Bench wins second NL MVP

Written by: Craig Muder

Just five full seasons into his big league career, Johnny Bench had a Rookie of the Year Award, five Gold Glove Awards and two National League MVPs.

So before he even turned 30 years old, Bench already had his sights set on Cooperstown.

“First, I just wanted to be a pro ball player,” Bench told Bob Hertzel of the Cincinnati Enquirer. “Then a major leaguer. Then the best catcher in the game. Last, it’s got to be the Hall of Fame. That’s the ultimate goal.”

On Nov. 22, 1972, Bench took a major step toward that goal when he was named the National League’s Most Valuable Player for the second time in three seasons. Bench, who would turn 25 a little more than two weeks later, was coming off a season where he hit 40 home runs and drove in 125 runs – both tops in the NL – while drawing a career-best 100 walks and leading the Reds to the NL pennant.

To reach the World Series, the Reds needed heroics from Bench in the National League Championship Series when they trailed the Pirates 3-2 heading to the bottom of the ninth inning of the decisive Game 5. Bench’s leadoff home run off Dave Giusti tied the score and set the stage for a rally that ended when George Foster scored on a wild pitch from the Pirates’ Bob Moose.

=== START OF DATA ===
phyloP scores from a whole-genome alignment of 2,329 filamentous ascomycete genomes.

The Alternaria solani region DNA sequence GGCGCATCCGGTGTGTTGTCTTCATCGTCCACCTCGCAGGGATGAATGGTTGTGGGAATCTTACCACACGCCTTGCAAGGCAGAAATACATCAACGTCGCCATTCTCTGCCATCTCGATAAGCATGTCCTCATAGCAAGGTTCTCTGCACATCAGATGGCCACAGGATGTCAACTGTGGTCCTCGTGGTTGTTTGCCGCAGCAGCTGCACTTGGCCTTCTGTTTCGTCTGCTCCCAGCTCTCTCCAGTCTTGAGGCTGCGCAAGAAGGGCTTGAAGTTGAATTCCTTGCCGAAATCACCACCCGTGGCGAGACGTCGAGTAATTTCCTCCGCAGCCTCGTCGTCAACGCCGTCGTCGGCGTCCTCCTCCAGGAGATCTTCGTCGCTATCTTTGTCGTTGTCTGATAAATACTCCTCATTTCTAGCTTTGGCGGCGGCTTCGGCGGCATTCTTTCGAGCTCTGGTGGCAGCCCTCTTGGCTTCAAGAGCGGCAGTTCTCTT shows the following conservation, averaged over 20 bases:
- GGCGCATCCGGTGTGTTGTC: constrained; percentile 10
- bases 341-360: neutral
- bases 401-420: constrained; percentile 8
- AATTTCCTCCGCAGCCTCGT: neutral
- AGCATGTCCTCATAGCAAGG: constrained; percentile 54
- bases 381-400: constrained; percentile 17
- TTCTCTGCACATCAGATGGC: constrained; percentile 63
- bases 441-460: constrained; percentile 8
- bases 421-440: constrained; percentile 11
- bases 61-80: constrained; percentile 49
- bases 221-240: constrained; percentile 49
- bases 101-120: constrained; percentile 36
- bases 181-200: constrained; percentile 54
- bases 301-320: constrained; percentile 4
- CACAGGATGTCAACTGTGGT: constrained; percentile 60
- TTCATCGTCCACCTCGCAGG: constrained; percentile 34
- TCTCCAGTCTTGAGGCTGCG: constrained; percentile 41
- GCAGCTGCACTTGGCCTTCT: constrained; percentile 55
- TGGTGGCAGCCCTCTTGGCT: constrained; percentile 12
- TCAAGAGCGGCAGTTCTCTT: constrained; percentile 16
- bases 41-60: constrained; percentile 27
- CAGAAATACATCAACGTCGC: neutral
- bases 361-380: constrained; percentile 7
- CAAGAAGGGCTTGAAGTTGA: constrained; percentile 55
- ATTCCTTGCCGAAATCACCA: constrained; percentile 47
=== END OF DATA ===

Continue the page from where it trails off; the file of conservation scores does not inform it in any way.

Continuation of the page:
“The thrills – so many of them,” Bench said. “The MVP Award, twice. It’s something when you look back and think about it. Then the home run in the ninth inning of the playoffs to tie the game.”

In the World Series, the Oakland Athletics defeated the Reds 4-games-to-3 in what many consider one of the greatest Fall Classics in history. The Series featured six one-run games as A’s manager Dick Williams – committed to a strategy of not letting Bench beat his team – walked the Reds catcher five times.

But the best days for the Reds were yet to come, as Bench was the cornerstone of the Cincinnati dynasty that won back-to-back World Series titles in 1975 and 1976. The durable Bench averaged more than 136 games behind the plate for the first 10 seasons of his career – and the Reds won at least 89 games in eight of those years, finishing in first place in the National League West five times.

When he retired following the 1983 campaign Bench had tallied 2,048 hits, 389 home runs, 10 Gold Glove Awards and 14 All-Star Game selections in 17 seasons.
He was elected to the Hall of Fame in 1989.


Craig Muder is the director of communications for the National Baseball Hall of Fame and Museum

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